Oregon Puts Forward New Literacy Requirements for Teacher Training and Licensing

Oregon’s teacher colleges and aspiring and current teachers seeking positions in public elementary schools in the state may soon face a more rigorous requirement to showcase their proficiency in reading and writing skills compared to the existing standards.

Recently, Governor Tina Kotek’s Early Literacy Educator Preparation Council, comprising representatives from K-12 institutions, Oregon teacher colleges, literacy experts, indigenous language specialists, and bipartisan lawmakers, unveiled its final recommendations for revamping literacy training for elementary educators in Oregon.

Despite efforts nationwide, the reading proficiency of U.S. children has stagnated over the years, partly due to ineffective reading methodologies. Alarmingly, around 40% of fourth-grade and one-third of eighth-grade students in Oregon scored “below basic” on the 2022 National Assessment of Educational Progress, indicating significant challenges in reading comprehension.

As part of the proposed changes, the council suggests that the Teacher Standards and Practices Commission, responsible for licensing educators in Oregon, should adopt a more comprehensive literacy standards framework. Additionally, the council emphasizes the importance of ensuring strict adherence to the new standards during the approval of literacy programs at Oregon’s 15 teacher colleges, which occurs every seven years, and throughout the teacher licensing process. If approved, these modifications could be implemented by fall 2026.

Governor Kotek commended the recommendations as a significant step forward and highlighted the need for proper evaluation and approval by the Teacher Standards and Practices Commission before implementation.

Enhancing Educational Standards

The proposed standards would mandate that teacher education programs at colleges align their curriculum with the latest cognitive and neuroscience research on reading processes. This includes equipping future elementary school educators with in-depth knowledge of language rules, foundational reading elements like phonics, effective reading instructional techniques, and strategies tailored for students with Dyslexia.

Approximately 60% of children face similar reading difficulties encountered by those with dyslexia, necessitating robust early-grade instruction in phonics and decoding skills. By incorporating dyslexia instructional standards into general literacy criteria, the recommendations aim to better prepare educators for diverse learning needs.

In a legislative initiative back in 2017, Oregon introduced Senate Bill 1003 to enhance dyslexia education within teacher training and K-12 schools. Building upon this, the council’s proposals advocate for integrating dyslexia-specific reading standards into broader literacy frameworks, promoting a more inclusive and structured approach to literacy instruction.

Ronda Fritz, council co-chair and associate professor at Eastern Oregon University, emphasized the potential positive impact of these standards on student outcomes and teacher quality, foreseeing improved literacy outcomes with well-equipped educators.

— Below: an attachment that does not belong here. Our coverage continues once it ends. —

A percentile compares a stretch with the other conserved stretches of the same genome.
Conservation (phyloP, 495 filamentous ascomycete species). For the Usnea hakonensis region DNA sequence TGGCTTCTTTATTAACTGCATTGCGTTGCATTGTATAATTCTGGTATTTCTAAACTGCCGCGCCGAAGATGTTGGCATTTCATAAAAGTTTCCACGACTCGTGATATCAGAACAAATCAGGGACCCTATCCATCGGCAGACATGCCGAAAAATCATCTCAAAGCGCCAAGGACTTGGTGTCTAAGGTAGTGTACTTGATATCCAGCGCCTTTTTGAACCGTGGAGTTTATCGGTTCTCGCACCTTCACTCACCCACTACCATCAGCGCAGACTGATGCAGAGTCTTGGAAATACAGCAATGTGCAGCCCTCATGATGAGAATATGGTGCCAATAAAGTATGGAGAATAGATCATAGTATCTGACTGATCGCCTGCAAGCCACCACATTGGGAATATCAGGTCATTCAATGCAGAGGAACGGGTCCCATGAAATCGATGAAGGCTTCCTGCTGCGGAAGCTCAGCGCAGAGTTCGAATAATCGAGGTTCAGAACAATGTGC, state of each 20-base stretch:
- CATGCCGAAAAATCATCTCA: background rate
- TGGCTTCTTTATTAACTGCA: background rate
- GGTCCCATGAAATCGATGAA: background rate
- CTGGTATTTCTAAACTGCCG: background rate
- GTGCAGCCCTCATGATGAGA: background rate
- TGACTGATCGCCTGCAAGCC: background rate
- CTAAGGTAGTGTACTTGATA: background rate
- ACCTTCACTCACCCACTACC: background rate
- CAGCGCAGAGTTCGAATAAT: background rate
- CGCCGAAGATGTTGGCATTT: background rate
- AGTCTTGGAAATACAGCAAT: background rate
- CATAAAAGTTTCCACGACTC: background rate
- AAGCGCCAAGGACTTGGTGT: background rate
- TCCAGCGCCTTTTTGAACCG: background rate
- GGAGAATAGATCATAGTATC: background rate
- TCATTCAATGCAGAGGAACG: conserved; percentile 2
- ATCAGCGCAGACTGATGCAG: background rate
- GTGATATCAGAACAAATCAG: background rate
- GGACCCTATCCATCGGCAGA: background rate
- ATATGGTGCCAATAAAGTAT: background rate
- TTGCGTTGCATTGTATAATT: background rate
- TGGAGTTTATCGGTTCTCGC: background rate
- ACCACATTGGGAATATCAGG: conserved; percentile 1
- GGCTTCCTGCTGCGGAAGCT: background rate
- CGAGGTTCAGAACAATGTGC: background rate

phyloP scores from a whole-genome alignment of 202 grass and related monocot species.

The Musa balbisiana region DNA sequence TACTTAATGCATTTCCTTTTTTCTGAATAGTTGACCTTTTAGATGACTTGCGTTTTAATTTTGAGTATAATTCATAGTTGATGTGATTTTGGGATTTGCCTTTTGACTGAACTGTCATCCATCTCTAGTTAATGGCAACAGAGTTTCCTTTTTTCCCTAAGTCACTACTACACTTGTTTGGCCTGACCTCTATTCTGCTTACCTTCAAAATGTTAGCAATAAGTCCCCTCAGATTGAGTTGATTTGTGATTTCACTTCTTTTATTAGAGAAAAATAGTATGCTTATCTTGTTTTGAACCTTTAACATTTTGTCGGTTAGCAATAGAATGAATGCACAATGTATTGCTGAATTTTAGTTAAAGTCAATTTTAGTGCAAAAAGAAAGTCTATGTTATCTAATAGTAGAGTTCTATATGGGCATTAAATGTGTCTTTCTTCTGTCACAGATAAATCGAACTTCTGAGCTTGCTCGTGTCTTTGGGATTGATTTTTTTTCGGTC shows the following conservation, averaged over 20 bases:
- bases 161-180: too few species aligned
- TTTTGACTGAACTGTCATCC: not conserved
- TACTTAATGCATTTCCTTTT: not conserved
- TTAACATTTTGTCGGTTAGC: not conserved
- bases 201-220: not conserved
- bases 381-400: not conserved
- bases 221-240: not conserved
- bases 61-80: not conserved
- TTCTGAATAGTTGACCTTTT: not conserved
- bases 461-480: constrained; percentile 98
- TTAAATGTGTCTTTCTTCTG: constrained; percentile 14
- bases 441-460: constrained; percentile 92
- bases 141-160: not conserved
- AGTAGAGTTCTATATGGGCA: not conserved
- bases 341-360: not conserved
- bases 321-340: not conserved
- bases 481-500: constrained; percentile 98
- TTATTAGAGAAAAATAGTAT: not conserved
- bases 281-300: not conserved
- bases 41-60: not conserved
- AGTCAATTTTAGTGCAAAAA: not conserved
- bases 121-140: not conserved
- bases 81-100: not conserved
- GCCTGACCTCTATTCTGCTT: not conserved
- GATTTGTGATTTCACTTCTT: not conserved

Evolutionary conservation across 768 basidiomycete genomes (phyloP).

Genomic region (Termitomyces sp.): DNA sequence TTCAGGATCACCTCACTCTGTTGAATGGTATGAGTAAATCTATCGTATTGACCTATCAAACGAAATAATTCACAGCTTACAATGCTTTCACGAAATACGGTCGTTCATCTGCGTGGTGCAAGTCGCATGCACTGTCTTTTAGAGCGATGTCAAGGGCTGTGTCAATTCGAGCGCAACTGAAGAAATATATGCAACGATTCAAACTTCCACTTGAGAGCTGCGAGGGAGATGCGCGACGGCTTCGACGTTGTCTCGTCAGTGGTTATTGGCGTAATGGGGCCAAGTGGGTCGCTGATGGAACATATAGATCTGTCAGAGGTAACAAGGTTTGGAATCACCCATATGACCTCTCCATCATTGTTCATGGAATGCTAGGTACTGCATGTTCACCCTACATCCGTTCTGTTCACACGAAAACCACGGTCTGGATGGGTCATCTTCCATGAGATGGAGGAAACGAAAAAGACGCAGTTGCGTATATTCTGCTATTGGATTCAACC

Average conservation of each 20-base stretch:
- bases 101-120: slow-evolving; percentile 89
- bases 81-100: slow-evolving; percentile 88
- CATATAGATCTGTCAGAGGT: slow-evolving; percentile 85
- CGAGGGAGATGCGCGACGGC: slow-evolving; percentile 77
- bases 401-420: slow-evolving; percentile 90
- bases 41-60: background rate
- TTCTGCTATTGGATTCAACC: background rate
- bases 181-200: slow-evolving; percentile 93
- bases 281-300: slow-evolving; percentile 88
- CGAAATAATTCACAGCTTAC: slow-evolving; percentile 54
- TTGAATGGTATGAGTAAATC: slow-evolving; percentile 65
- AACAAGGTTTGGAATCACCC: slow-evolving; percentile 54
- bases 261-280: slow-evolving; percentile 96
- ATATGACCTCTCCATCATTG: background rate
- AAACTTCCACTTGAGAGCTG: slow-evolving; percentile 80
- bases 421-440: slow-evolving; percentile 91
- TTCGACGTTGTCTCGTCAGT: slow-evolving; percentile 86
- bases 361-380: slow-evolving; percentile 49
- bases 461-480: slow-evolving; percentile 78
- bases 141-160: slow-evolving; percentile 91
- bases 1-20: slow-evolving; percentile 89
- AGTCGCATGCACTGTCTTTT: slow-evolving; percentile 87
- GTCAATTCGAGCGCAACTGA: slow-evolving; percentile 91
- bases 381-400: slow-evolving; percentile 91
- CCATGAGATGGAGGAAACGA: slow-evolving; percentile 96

Advancing Literacy Initiatives

Historically, Oregon’s teacher preparation programs have received low ratings for reading instruction from the National Council on Teacher Quality. Addressing this gap, Governor Kotek established the Early Literacy Educator Preparation Council in 2023 under the broader Early Literacy Success Initiative, involving a $120 million investment to enhance reading skills among both educators and students in Oregon.

As part of this initiative, state educational authorities disbursed $90 million in grants to over 250 schools to bolster their literacy programs, recruit additional teaching staff and experts, and integrate science-based reading materials into the curriculum.

The recommended standards would apply to educators teaching kindergarten through fifth grade, those pursuing elementary and special education degrees, individuals seeking reading interventionist endorsements, ESL instructors, and aspiring administrative personnel, aiming to uplift literacy standards across various educational domains.

To facilitate the implementation of these standards, the council proposes offering grants to support colleges in adopting new practices, engaging state literacy experts to assist in curriculum enhancements, and guiding colleges through the transition process, ensuring alignment with the updated literacy criteria.

As educational institutions gear up for significant transformations to meet the revised standards, the council underscores the critical need for comprehensive reforms to advance literacy teaching practices in Oregon.

Oregon Capital Chronicle is part of States Newsroom, a nonprofit news network supported by grants and a coalition of donors as a 501c(3) public charity. Oregon Capital Chronicle maintains editorial independence. Contact Editor Lynne Terry for questions: info@oregoncapitalchronicle.com. Follow Oregon Capital Chronicle on Facebook and X.

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